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Mindcage (2022) Review

Martin Lawrence (Bad Boys, Wild Hogs) is known for his comedic roles, but in Mindcage he plays it straight as Detective Jake Doyle who along with his partner Mary Kelly (Melissa Roxburgh, The Marine 4: Moving Target, Star Trek Beyond) is tracking down a serial killer whose handiwork we see in the opening scene, a woman’s body turned into a statue in a church.

The killing looks like it was inspired by the work of a previous serial killer Arnaud Lefeure (John Malkovich, Rogue Hostage, White Elephant), better known as The Artist. Jake put him away years ago, though, and he’s scheduled to be executed in two weeks. After another victim is found, transformed into an angel, and attached to a locomotive, the decision is made to try to get help from Lefeure.

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If this makes you think of Silence of the Lambs, you’re not alone. Writer Reggie Keyohara III (The Cargo, The Recall) and director Mauro Borrelli (The Ghostmaker, WarHunt) put the focus on Kelly as she deals with The Artist as well as her own issues. The film tries to wring maximum tension out of their scenes as he begins to get inside the head of the inexperienced detective. There’s even a scene where Lefeure turns the tables, interrogating Kelly about her dying father, who she refuses to visit. But it feels so much like an imitation of something better, I expected Malkovich to start shouting “Quid Pro Quo!”

For his part, Jake has unresolved issues with The Artist related to the apparent suicide of his partner, a death he witnessed. Or perhaps he didn’t, his account differs from the official one. He pops all manner of prescription meds and acts generally unstable. He might as well have “PTSD” tattooed on his forehead, the characterization is so unsubtle. Part of this may however be due to Lawrence’s performance, he seems to struggle playing a serious character and frequently seems out of his depth as well as his element.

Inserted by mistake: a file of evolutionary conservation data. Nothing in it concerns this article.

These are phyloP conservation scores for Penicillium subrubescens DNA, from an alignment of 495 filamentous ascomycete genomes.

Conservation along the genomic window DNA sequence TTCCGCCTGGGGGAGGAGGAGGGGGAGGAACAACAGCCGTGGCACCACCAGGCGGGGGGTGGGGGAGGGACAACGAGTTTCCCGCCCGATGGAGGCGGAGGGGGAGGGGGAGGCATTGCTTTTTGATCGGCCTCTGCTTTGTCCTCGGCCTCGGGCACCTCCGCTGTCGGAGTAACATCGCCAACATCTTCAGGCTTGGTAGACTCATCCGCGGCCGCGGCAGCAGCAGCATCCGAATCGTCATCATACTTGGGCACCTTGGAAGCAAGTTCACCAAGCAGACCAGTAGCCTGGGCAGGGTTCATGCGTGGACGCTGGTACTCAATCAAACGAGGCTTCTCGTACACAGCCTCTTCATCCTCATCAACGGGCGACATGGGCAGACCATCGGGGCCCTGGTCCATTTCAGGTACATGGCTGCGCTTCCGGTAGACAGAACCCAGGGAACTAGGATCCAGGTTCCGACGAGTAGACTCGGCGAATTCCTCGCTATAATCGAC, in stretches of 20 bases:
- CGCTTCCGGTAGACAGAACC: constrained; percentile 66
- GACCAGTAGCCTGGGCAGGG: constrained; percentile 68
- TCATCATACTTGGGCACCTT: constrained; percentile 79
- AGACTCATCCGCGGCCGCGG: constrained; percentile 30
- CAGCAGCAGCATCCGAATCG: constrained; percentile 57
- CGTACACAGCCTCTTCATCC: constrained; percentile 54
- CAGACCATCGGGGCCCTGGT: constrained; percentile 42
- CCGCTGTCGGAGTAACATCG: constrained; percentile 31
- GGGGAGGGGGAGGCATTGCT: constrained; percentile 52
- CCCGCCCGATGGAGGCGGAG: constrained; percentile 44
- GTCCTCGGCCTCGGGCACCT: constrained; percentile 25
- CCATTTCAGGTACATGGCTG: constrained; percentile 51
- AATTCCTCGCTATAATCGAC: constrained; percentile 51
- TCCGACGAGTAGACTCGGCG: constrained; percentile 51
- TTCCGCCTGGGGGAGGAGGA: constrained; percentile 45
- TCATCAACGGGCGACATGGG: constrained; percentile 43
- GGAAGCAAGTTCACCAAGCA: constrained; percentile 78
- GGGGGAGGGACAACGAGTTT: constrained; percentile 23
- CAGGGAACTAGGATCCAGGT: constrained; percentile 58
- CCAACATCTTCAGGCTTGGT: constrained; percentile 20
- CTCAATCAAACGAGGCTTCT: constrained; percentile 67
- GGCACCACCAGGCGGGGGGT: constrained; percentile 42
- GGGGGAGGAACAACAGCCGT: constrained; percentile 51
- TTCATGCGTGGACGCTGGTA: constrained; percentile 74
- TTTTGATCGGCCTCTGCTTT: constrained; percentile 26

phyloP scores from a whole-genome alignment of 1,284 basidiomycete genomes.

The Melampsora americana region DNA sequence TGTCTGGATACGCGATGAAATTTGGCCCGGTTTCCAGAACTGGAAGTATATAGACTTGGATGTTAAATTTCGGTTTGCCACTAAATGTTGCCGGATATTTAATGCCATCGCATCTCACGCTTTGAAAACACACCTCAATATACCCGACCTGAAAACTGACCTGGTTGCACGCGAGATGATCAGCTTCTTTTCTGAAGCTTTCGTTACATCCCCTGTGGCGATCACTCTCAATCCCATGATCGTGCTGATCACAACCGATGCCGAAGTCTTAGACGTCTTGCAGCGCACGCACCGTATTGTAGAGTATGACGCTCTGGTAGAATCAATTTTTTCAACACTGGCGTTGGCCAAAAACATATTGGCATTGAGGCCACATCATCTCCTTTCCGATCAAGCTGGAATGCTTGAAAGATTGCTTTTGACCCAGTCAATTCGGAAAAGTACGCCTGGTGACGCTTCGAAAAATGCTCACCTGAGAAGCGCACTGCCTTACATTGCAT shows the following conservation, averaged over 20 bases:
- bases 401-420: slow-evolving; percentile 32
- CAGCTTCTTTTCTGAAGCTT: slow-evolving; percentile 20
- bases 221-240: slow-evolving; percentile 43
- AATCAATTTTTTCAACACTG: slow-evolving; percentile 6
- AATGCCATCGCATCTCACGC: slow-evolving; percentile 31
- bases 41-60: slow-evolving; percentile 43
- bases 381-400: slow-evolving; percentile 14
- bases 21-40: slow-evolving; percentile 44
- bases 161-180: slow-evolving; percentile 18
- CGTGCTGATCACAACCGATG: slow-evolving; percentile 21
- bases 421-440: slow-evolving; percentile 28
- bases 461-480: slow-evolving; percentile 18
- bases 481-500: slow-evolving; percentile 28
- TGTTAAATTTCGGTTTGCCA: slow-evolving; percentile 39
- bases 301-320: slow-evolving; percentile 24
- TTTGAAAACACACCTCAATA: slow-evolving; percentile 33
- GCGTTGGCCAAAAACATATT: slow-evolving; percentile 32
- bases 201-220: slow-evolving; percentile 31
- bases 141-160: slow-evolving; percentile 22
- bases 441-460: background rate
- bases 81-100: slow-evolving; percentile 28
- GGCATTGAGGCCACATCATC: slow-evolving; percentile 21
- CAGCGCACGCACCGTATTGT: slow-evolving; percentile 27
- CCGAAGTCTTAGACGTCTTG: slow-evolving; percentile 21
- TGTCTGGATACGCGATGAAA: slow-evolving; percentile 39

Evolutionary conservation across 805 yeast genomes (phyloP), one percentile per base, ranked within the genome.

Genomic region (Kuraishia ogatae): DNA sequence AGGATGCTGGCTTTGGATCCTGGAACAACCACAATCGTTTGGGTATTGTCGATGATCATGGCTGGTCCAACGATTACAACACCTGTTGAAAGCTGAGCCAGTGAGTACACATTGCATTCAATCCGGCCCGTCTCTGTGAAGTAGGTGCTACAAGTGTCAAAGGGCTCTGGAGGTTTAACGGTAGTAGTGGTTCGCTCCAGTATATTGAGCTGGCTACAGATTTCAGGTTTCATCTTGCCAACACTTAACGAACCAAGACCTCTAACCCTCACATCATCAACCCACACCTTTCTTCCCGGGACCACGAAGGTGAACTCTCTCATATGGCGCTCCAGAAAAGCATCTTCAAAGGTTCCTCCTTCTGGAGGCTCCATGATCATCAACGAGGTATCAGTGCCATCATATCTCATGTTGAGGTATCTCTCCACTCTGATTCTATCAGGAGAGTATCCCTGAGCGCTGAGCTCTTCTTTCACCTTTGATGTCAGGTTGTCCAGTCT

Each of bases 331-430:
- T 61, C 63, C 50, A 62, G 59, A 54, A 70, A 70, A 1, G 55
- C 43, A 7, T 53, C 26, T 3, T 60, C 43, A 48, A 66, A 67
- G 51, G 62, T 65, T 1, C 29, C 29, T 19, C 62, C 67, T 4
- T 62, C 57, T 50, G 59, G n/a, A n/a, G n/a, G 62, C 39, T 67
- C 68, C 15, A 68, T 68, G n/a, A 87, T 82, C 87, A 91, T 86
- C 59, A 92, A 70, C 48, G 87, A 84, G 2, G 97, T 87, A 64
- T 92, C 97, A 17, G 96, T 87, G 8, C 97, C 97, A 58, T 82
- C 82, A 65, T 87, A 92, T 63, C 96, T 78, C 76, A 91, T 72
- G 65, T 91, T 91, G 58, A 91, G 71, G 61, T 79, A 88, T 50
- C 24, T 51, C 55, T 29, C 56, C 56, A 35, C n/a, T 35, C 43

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Unfortunately, the characters Mindcage needs to shine both fall short. The Copycat’s identity is kept a mystery until the end, and what little we see of him is anything but interesting. And Malkovich is uncharacteristically flat as The Artist. Given that the character is a religiously obsessed serial killer, there was plenty of opportunity for him to give him menace or intrigue. He does neither, leaving a void where a compelling adversary should be.

On a more mundane level, there’s a homeless man (Chris Mullinax, Hell on the Border, Monstrous) who begins stalking Kelly. And then to raise the stakes going into Mindcage’s final act, The Copycat kidnaps a much higher profile target than the sex workers he usually preys on. Not the daughter of a politician, but the Lieutenant Governor (Nellie Sciutto, Cherokee Creek, Satanic Panic) herself.

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When we finally find out just what is going on it did catch me off guard despite a few rather vague hints along the way. Once again, it was done better. This time by a certain 70s cult film whose title will give it away. And several times since then for that matter.

Unfortunately, none of it works, and Mindcage just lethargically shuffles from one overly familiar plot point to the next. The characters aren’t particularly engaging and have little in the way of backstory to help us care about them or what’s happening to them. And for all Keyohara and Borrelli try to liven up the proceedings with voodoo ceremonies, what it really needed was stronger characters and a less derivative plot.

Lionsgate released Mindcage today in select theaters as well as on VOD and Digital platforms. Blu-rays will be available on January 24th. It isn’t a mystery how to find more films like this, just check with FilmTagger.

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3 thoughts on “Mindcage (2022) Review”

  1. Total crap. Story makes logical sense. Tries to be a LOW attempt to be silence by the lambs. Horrible. Don’t bother

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